Reply by ●May 11, 20042004-05-11

Hi, I don't know about dBov, but perhaps it is similar to dBO, used in PCM (i.e. A-law and u-Law) telecoms. That is defined as 8 specific samples which will produce a 1kHz sine wave that is considered 0dBO. The clip point turns about to be about +3.14dBO for a sine wave. I would think it likely that dBov would be defined in a similar sine wave manner, but with the wave being considered 0dBov just below clip. Square wave are also a possibility, I guess, but engineers have a deep love of sine waves. :-) Regards, Steve Randy Yates <randy.yates@sonyericsson.com> wrote in message news:<xxpoeovne6i.fsf@usrts005.corpusers.net>...> Jerry Avins <jya@ieee.org> writes: > > [...] > > If I wanted a measure relative to overload, I'd define overload first. > > For DACs and ADCs, it's peak voltage. It seems reasonable (but hardly > > proof) that dBov is defined that way. > > I would say it's clear what an overload is (something exceeding full-scale), > but since there are a number of ways to specify it. The question is then > "Which way was it specified" (e.g., "full-scale RMS sine wave" or "full-scale > square wave power" are two most-probable methods). > > By the way, an SEMC colleague believes it is the full-scale RMS sinewave > power method.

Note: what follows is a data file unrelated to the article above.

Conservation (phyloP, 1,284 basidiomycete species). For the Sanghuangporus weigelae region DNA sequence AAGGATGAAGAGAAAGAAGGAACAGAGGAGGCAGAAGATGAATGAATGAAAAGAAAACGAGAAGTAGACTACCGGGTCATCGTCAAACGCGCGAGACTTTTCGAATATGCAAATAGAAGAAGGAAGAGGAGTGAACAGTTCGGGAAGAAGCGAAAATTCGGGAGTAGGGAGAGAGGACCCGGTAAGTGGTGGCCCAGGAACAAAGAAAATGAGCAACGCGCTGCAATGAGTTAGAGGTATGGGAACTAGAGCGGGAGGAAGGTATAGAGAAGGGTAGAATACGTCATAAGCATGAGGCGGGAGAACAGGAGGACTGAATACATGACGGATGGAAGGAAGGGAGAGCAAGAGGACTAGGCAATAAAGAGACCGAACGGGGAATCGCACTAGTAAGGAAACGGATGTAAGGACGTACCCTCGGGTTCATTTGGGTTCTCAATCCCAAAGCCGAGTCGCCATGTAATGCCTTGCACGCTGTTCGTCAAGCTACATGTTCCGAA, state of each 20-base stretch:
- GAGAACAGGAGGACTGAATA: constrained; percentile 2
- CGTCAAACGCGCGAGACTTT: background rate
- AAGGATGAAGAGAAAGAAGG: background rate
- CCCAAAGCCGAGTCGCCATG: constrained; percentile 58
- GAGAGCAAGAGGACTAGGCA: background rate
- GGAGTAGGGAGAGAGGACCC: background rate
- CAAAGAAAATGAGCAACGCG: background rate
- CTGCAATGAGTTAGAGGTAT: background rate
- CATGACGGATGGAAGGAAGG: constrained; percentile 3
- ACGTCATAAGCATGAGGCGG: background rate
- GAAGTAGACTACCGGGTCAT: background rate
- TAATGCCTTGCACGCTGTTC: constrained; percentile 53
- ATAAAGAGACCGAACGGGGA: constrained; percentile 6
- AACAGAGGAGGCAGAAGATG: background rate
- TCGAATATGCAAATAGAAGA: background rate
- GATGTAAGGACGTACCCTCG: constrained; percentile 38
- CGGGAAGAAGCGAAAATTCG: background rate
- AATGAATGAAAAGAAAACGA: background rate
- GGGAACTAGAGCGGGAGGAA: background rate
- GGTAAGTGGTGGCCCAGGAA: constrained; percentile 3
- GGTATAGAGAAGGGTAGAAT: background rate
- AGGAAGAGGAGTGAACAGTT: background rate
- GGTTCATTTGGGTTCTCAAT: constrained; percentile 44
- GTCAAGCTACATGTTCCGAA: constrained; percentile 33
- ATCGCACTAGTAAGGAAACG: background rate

Reply by ●May 12, 20042004-05-12

On Tue, 11 May 2004 13:55:40 -0400, Jerry Avins <jya@ieee.org> wrote:>A*[sin(wt) + sin(3wt)] and A*[sin(wt) - sin(3wt)] have >precisely the same RMS powerI could have sworn they have the same *average* power. Regards, Allan.

Reply by ●May 12, 20042004-05-12

Allan Herriman wrote:> On Tue, 11 May 2004 13:55:40 -0400, Jerry Avins <jya@ieee.org> wrote: > > > >>A*[sin(wt) + sin(3wt)] and A*[sin(wt) - sin(3wt)] have >>precisely the same RMS power > > > I could have sworn they have the same *average* power. > > Regards, > Allan.The total RMS power is the sum of the components' individual RMS powers. A component's RMS power is unchanged by changing its sign. I haven't (and won't) compute average power, but I guess you're right. I can see by inspection that the ratio of peak powers is about 5:8. How do we disagree? Jerry -- Engineering is the art of making what you want from things you can get. �����������������������������������������������������������������������